Well, I guess it's official, the economic crisis is here. After several years of maybe it will, maybe it won't, it did. Markets have tumbled. Iconic companies have collapsed. The entire gulf coast has been devastated by hurricanes. Nearly 10 million Americans are out of work. We are spending $275 million a day on a war we can't win. The banks have stopped lending. The government is bailing as fast as it can. We may soon have an ex-beauty queen with more experience in the PTA than in politics a heartbeat from the Presidency. And there is no end in sight.
In the midst of this turmoil and uncertainty, the year-end is approaching and companies will soon face a familiar question -- how much do we raise salaries? It happens every year at this time as fall approaches -- like migrating geese in search of disappearing wetlands, or tired salmon searching for a healthy stream in which to spawn, many companies, in the wake of economic collapse, are in danger of extinction.
Each of the four major economic downturns in the last 30 years (one in the early 80's tied to the savings and loan crisis, another in the early 90's tied to a drop in the housing prices, the next in the early 2000's tied to the dot-com bust, and now this one tied to everything) have cleansed the corporate landscape of weak and vulnerable companies. And this latest one, like hurricane Ike, is not only packing high winds, it promises to wreak its devastation over a wide area. So what should you do as the water level rises and you are standing on your tippy, tippy toes trying to keep your nose above water? Well, I tell you what you shouldn't do -- raise salaries.
Raising salaries in an economic climate like this is like wading into deeper water to avoid drowning. And it makes about as much sense. Now is the time to try something different; something that has always made good sense, and makes even better sense now. Freeze base salaries, and move boldly into incentives FOR EVERY EMPLOYEE.
I have been talking for a while about the seemingly endless problems with base salaries: they are poor motivators; they are inflationary; they are perceived as an entitlement; they are elitist; they are difficult to validate in the marketplace; they are never going to be the best way for employees to get ahead financially; and they are the result of old, tired, worn out thinking. It's time for bold strokes.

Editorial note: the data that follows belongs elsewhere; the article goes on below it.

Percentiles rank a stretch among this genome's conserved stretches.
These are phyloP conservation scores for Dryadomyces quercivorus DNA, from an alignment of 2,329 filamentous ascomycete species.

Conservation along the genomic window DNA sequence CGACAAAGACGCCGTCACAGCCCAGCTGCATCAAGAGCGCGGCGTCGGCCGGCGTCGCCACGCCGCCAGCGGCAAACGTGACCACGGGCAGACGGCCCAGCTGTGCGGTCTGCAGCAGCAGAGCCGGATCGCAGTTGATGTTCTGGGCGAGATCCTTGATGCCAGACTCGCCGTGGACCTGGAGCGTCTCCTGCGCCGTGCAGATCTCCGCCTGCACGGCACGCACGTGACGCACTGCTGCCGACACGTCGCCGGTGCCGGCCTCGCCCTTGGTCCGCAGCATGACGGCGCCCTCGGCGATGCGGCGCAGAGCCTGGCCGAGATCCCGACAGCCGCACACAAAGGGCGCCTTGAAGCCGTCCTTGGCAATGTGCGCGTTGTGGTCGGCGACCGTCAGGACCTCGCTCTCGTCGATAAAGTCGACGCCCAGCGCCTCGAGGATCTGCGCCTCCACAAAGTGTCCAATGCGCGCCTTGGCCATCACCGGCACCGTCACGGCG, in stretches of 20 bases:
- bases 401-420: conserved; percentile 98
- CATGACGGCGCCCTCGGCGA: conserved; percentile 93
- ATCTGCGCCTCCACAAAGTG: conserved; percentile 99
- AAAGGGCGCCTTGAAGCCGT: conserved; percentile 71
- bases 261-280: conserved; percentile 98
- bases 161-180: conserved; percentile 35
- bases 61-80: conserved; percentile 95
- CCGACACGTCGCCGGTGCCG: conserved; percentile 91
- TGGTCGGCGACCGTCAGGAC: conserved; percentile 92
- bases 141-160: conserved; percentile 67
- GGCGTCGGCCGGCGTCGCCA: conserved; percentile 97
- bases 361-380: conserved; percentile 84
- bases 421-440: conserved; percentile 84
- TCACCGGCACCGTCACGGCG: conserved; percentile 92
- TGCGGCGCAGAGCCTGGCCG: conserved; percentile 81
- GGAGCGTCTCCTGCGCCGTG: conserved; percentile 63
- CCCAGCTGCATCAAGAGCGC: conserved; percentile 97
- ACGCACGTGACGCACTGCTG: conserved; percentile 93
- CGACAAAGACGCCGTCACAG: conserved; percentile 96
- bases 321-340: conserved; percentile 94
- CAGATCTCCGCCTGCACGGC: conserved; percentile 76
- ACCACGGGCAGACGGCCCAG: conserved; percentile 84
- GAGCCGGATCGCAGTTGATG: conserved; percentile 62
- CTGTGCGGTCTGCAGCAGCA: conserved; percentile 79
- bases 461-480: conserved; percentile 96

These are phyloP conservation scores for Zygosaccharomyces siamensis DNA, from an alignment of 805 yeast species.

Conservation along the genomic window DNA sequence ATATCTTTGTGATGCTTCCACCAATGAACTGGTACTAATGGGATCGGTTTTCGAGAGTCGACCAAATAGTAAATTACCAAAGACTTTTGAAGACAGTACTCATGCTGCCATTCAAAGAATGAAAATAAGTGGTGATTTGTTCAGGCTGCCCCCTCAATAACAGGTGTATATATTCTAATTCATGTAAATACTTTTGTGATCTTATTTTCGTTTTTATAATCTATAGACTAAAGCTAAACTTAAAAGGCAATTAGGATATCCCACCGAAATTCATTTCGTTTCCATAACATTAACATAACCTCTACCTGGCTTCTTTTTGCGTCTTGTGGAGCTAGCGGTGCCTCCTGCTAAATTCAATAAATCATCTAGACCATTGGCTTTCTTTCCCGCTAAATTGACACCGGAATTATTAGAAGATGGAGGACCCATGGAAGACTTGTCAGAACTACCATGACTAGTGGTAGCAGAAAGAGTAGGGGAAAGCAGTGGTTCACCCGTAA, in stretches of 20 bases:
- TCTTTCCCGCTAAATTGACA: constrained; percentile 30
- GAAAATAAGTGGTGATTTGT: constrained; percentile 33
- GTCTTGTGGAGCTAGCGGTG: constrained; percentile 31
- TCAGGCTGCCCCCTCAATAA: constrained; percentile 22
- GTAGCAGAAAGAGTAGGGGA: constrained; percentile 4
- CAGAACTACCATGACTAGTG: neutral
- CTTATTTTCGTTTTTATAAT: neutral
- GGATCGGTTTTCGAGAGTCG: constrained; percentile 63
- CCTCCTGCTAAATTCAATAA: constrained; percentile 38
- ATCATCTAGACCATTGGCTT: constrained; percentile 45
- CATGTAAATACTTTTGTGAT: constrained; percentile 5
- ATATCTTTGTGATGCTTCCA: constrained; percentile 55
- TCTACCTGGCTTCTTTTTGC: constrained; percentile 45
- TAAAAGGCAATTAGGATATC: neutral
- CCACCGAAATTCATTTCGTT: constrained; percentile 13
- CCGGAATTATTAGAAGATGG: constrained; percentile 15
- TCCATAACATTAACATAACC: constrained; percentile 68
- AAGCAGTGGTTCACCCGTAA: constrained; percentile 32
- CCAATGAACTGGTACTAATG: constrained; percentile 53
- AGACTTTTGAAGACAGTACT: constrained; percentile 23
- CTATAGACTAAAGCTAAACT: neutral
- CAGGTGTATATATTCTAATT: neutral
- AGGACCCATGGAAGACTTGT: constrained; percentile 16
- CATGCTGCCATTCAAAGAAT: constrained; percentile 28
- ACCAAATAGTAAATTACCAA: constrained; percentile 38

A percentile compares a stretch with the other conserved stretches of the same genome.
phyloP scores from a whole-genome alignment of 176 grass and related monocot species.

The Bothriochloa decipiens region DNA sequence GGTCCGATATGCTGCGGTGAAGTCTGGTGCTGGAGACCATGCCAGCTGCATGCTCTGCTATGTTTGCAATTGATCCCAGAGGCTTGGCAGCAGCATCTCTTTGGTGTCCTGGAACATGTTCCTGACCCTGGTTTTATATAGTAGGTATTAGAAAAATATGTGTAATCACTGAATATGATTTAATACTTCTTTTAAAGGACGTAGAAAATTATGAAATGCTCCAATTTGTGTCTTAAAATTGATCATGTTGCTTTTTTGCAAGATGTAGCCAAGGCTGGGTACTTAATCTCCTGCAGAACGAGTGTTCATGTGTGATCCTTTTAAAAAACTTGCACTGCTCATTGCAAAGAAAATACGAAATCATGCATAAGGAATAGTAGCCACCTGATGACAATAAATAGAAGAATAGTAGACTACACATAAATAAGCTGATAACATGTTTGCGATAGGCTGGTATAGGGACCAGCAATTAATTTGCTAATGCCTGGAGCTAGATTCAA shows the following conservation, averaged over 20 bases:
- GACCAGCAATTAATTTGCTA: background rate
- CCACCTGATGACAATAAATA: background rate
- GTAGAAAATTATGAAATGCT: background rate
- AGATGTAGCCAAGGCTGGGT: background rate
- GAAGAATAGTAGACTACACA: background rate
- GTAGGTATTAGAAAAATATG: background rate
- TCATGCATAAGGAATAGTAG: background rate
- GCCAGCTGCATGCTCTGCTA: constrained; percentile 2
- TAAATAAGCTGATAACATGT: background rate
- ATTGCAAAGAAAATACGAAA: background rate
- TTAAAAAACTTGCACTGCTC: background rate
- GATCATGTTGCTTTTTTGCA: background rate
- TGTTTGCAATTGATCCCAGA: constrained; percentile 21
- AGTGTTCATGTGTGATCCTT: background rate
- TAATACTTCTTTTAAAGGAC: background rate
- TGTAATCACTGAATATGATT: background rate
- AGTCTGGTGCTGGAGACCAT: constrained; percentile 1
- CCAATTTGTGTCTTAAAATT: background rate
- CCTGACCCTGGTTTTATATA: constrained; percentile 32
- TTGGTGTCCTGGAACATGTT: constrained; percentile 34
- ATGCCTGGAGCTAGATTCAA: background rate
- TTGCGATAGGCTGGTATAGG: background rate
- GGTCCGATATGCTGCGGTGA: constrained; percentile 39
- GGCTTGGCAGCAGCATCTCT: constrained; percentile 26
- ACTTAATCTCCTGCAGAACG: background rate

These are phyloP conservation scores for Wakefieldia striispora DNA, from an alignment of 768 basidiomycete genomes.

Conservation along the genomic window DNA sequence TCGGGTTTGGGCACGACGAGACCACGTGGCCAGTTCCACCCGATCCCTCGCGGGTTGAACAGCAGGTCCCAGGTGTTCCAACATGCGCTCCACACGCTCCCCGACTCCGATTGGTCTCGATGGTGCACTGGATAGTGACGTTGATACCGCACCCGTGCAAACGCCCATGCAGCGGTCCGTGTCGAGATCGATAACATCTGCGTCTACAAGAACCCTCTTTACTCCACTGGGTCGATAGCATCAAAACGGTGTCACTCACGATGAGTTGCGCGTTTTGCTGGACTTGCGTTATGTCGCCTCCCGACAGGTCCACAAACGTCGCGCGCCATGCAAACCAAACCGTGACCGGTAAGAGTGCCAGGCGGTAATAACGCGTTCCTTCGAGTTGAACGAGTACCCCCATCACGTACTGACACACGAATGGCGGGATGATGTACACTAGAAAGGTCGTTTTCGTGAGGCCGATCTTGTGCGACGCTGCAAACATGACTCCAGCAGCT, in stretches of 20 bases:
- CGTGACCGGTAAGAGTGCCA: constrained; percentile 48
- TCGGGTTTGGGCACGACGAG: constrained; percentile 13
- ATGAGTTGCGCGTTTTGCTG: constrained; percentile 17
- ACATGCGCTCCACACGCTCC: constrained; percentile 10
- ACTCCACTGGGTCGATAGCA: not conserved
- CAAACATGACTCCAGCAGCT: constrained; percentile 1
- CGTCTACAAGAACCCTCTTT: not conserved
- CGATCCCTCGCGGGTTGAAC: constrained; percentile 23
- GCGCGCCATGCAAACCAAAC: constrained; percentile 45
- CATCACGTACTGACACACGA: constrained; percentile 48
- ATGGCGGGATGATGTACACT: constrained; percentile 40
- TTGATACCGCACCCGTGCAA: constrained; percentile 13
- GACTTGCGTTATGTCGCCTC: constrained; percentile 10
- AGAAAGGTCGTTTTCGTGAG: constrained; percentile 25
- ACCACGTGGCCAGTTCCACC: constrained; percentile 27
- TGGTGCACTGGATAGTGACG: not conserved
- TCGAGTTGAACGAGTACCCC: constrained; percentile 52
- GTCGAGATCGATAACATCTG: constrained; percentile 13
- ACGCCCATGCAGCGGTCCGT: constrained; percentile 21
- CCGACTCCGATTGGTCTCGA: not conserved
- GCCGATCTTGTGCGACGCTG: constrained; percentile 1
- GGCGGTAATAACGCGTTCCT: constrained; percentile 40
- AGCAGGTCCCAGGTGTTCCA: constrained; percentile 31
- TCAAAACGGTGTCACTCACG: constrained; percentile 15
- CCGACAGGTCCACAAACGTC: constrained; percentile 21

And the bold stroke that I am advocating is incentives FOR EVERY EMPLOYEE. Traditionally, incentives have been the domain of sales people, executives and managers. That is fine, as far as it goes (a striking number of businesses don't even use incentives for these groups) but it needs to go much farther. It needs to include everyone. It is astonishing how many foolish things have become commonplace when it comes to pay -- yet the one thing that really can increase performance and help employees earn significant money is considered optional, a matter of taste.
The argument against incentives for every employee usually comes down to laziness. "We can't develop goals for every employee, that would take too long. It would be too much work." What is more important than clarifying for every employee what s/he needs to produce, and what s/he will earn when they produce it? I would argue that if managers and HR professionals aren't doing this, they aren't doing the single most important thing they can do to contribute to the success of the business. It just doesn't make sense any more to run from the work and responsibility of doing the right thing.
By creating individual incentives for each employee, companies will enjoy the following benefits:
- They will only pay for the results they receive. No results, no pay.
- Employees will be more productive when they know what is expected of them and what they will get if they do it.
- There will be a much greater focus on critical business outcomes.
- Teamwork and cooperation will improve when multiple employees share a common goal.
- Unlike base salaries, if you accidentally pay an incentive for the wrong reasons, you get to start over next year and don't have to keep paying it forever.
- Employees will take more responsibility for their own success.
- Employees can earn a lot more money and companies can afford to pay it because they are only paying those who deserve it.
- Companies can attract higher caliber employees who are risk-takers and confident in their own success.
- Passive employees who don't believe in their abilities or don't trust management can join the competition and drag them down.
Is it a lot of work? Sure. But it has been said that "the trouble with opportunity is that it comes disguised as hard work." Fortunately, most hard work gets easier once everything is set up right and you figure out how to do it. So now is the time to begin. That way, in ten years when everyone else is still wringing their hands and debating what to do, you will be way out in front.